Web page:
Hardly had the Kansas-Nebraska Act been passed in 1854 when Quaker families began to turn their faces toward that territory. For nearly twenty years, the reports of the Indian Committee on the Friends Shawnee Mission had aroused their interest in that forbidden area, and now it was opened for settlement. Good land and generous pre-emption provisions invited them to come, start life anew, and make their fortune. Besides in what better way could they help the cause against accursed slavery than to go to Kansas and help hold it for the cause of freedom? Kansas called--they soon heeded. Whole companies of free-state Yankee settlers came west singing "The Kanzas Emigrants" song, written by the Quaker poet, John Greenleaf Whittier, to the tune of "Auld Lang Syne":

We cross the prairie as of old
The Pilgrims crossed the sea,
To make the west, as they the east,
The homestead of the free.

Many pro-slavery Southerners also came to the former Indian territory. Conflict over the slavery question plunged the Kansas-Missouri border into turmoil. Kansas became known as "Bleeding Kansas," a symbol to the nation and a prelude to the Civil War.

From 1855 to 1861, the battle for statehood was as intense as in any nation. Three constitutional conventions were unsuccessful. A fourth in Wyandotte in July 1859 was successful. Free-state advocates were solidly in control and the document they drafted barred slavery and fixed the present boundaries of the state. The Constitution was accepted by a vote of the people in October and in December a provisional state government was elected. In January 1861 the United States Senate and House of Representatives passed a bill admitting Kansas into statehood. President James Buchanan signed the bill on the 29th day.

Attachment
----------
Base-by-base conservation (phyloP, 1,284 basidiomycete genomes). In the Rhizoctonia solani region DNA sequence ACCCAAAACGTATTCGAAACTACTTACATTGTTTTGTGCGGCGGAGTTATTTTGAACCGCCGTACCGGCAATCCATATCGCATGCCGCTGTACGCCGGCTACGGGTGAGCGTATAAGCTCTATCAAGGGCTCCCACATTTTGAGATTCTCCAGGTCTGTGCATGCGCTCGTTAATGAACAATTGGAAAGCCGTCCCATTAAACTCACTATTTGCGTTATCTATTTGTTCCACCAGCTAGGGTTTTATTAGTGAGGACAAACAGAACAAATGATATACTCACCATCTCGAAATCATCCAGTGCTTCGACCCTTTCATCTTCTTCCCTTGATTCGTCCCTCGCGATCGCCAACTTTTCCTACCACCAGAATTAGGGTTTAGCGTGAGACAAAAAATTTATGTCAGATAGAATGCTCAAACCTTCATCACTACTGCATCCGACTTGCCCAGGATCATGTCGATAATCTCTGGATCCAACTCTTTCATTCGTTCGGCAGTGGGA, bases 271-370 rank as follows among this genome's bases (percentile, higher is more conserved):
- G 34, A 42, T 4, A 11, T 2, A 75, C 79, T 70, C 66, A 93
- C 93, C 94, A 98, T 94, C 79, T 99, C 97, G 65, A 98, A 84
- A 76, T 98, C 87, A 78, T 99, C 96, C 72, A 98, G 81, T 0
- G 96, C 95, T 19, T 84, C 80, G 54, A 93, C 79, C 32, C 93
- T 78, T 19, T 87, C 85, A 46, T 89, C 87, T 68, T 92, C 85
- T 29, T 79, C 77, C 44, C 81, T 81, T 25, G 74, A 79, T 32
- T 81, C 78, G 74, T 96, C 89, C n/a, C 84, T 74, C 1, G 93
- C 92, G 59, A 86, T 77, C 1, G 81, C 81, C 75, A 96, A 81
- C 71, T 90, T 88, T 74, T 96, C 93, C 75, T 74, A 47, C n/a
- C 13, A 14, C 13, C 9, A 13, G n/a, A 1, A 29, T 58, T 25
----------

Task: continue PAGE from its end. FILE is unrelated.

The most significant and important early move for a Friends colony was made by three well-known Indiana Quakers, William H. Coffin, Eli Wilson, and Benejah W. Hiatt. They met in Richmond, Indiana, in October, 1854, and agreed to go west and examine the new territories. They came by railroad to Terre Haute, went from there by stage across Illinois to St. Louis, where they boarded a river steamer, paying $12, for Westport Landing (now Kansas City).

After spending a few enjoyable days at the Friends Mission, the three returned to Westport Landing and secured supplies for a tour of the territory, hoping to find a suitable location for a Quaker settlement. With a Peoria Indian Chief, they proceeded southward about fifty miles to the juncture of the Osage and Pottawatomie Rivers, where they staked out claims for each in the choicest places. But no Friends settlement was to be established yet, for on the following day Orville C. Brown arrived with a party of 26 men and wanted to build a town on that location. The three Friends wanted to form a Friends settlement so they gave up their claims to the party with the stipulation that it was to be a free settlement. The town of Osawatomie was founded there. Information from John Brown's cabin in Osawatomie states that William H. Coffin, gave up his claim with the assurance from Brown's party that this would be a Freestate town. Since cold weather was approaching, the three men went back to Indiana and returned the following spring. When they returned they went on up the river toward Leavenworth where the first Friends colony was planted amidst high hopes on the fertile prairies of Kansas, west of Stranger Creek from 12 to 18 miles from Leavenworth.